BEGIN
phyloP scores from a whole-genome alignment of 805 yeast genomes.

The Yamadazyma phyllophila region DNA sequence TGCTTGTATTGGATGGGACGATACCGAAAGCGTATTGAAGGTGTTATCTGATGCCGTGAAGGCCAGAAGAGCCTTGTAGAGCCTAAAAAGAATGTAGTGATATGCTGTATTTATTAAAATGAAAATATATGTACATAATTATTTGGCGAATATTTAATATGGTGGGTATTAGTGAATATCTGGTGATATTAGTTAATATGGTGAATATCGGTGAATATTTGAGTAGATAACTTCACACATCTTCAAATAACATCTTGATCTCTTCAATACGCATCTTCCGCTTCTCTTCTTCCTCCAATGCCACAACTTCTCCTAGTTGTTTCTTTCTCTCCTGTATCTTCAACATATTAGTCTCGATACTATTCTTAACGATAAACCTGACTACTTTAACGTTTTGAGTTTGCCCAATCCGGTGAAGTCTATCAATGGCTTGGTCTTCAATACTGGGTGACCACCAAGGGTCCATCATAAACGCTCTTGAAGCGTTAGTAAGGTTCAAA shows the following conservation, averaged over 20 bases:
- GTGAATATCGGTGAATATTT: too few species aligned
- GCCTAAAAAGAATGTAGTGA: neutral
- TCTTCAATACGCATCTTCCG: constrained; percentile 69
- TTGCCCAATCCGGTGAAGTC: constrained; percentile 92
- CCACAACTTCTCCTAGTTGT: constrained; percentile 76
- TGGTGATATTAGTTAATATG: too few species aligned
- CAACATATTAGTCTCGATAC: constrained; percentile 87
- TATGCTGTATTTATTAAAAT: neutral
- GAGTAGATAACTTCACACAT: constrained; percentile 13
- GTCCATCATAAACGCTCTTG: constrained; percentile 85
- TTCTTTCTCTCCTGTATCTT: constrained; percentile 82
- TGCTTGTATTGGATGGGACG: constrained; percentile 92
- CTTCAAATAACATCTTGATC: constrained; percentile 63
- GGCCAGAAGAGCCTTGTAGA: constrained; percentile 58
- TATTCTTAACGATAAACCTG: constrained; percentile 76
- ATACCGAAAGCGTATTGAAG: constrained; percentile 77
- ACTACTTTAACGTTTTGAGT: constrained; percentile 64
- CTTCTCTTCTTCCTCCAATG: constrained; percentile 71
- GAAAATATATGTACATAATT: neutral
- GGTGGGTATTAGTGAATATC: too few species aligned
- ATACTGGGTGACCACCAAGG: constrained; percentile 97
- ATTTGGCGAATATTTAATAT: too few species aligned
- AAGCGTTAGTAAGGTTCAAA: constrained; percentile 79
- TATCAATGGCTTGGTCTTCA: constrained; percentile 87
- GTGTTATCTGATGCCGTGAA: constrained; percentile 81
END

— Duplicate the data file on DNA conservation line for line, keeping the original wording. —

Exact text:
phyloP scores from a whole-genome alignment of 805 yeast genomes.

The Yamadazyma phyllophila region DNA sequence TGCTTGTATTGGATGGGACGATACCGAAAGCGTATTGAAGGTGTTATCTGATGCCGTGAAGGCCAGAAGAGCCTTGTAGAGCCTAAAAAGAATGTAGTGATATGCTGTATTTATTAAAATGAAAATATATGTACATAATTATTTGGCGAATATTTAATATGGTGGGTATTAGTGAATATCTGGTGATATTAGTTAATATGGTGAATATCGGTGAATATTTGAGTAGATAACTTCACACATCTTCAAATAACATCTTGATCTCTTCAATACGCATCTTCCGCTTCTCTTCTTCCTCCAATGCCACAACTTCTCCTAGTTGTTTCTTTCTCTCCTGTATCTTCAACATATTAGTCTCGATACTATTCTTAACGATAAACCTGACTACTTTAACGTTTTGAGTTTGCCCAATCCGGTGAAGTCTATCAATGGCTTGGTCTTCAATACTGGGTGACCACCAAGGGTCCATCATAAACGCTCTTGAAGCGTTAGTAAGGTTCAAA shows the following conservation, averaged over 20 bases:
- GTGAATATCGGTGAATATTT: too few species aligned
- GCCTAAAAAGAATGTAGTGA: neutral
- TCTTCAATACGCATCTTCCG: constrained; percentile 69
- TTGCCCAATCCGGTGAAGTC: constrained; percentile 92
- CCACAACTTCTCCTAGTTGT: constrained; percentile 76
- TGGTGATATTAGTTAATATG: too few species aligned
- CAACATATTAGTCTCGATAC: constrained; percentile 87
- TATGCTGTATTTATTAAAAT: neutral
- GAGTAGATAACTTCACACAT: constrained; percentile 13
- GTCCATCATAAACGCTCTTG: constrained; percentile 85
- TTCTTTCTCTCCTGTATCTT: constrained; percentile 82
- TGCTTGTATTGGATGGGACG: constrained; percentile 92
- CTTCAAATAACATCTTGATC: constrained; percentile 63
- GGCCAGAAGAGCCTTGTAGA: constrained; percentile 58
- TATTCTTAACGATAAACCTG: constrained; percentile 76
- ATACCGAAAGCGTATTGAAG: constrained; percentile 77
- ACTACTTTAACGTTTTGAGT: constrained; percentile 64
- CTTCTCTTCTTCCTCCAATG: constrained; percentile 71
- GAAAATATATGTACATAATT: neutral
- GGTGGGTATTAGTGAATATC: too few species aligned
- ATACTGGGTGACCACCAAGG: constrained; percentile 97
- ATTTGGCGAATATTTAATAT: too few species aligned
- AAGCGTTAGTAAGGTTCAAA: constrained; percentile 79
- TATCAATGGCTTGGTCTTCA: constrained; percentile 87
- GTGTTATCTGATGCCGTGAA: constrained; percentile 81